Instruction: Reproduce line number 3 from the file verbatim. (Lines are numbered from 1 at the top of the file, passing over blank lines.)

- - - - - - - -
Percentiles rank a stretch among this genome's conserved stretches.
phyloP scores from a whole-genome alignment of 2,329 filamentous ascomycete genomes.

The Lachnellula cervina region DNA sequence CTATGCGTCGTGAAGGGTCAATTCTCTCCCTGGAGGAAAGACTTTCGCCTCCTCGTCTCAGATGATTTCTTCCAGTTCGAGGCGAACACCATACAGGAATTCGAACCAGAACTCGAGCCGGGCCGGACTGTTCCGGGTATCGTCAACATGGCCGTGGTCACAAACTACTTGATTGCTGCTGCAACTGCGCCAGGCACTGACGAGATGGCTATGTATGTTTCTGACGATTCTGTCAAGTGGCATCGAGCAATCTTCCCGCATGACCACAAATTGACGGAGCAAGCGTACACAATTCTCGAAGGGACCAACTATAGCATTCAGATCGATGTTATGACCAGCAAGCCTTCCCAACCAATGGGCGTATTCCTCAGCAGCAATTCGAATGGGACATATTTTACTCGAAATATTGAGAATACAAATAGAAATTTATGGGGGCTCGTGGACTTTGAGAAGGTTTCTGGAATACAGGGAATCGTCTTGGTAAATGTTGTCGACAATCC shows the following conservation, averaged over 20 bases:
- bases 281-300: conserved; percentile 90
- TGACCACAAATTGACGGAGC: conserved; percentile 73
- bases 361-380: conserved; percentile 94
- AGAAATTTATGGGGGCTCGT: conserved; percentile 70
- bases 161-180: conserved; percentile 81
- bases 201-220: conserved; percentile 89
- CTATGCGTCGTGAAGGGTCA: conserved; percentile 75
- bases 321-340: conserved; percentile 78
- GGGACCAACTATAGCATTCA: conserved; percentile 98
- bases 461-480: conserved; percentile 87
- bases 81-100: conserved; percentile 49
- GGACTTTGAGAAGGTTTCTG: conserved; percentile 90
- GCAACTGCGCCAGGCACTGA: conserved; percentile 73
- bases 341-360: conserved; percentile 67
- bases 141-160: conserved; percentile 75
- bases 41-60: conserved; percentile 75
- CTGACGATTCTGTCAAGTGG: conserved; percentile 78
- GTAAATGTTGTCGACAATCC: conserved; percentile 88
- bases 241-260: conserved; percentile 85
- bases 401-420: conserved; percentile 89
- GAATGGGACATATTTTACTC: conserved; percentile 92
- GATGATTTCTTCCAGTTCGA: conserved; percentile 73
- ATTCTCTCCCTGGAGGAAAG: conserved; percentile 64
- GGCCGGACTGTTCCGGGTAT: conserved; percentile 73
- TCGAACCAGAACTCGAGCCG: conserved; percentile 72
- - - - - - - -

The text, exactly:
The Lachnellula cervina region DNA sequence CTATGCGTCGTGAAGGGTCAATTCTCTCCCTGGAGGAAAGACTTTCGCCTCCTCGTCTCAGATGATTTCTTCCAGTTCGAGGCGAACACCATACAGGAATTCGAACCAGAACTCGAGCCGGGCCGGACTGTTCCGGGTATCGTCAACATGGCCGTGGTCACAAACTACTTGATTGCTGCTGCAACTGCGCCAGGCACTGACGAGATGGCTATGTATGTTTCTGACGATTCTGTCAAGTGGCATCGAGCAATCTTCCCGCATGACCACAAATTGACGGAGCAAGCGTACACAATTCTCGAAGGGACCAACTATAGCATTCAGATCGATGTTATGACCAGCAAGCCTTCCCAACCAATGGGCGTATTCCTCAGCAGCAATTCGAATGGGACATATTTTACTCGAAATATTGAGAATACAAATAGAAATTTATGGGGGCTCGTGGACTTTGAGAAGGTTTCTGGAATACAGGGAATCGTCTTGGTAAATGTTGTCGACAATCC shows the following conservation, averaged over 20 bases: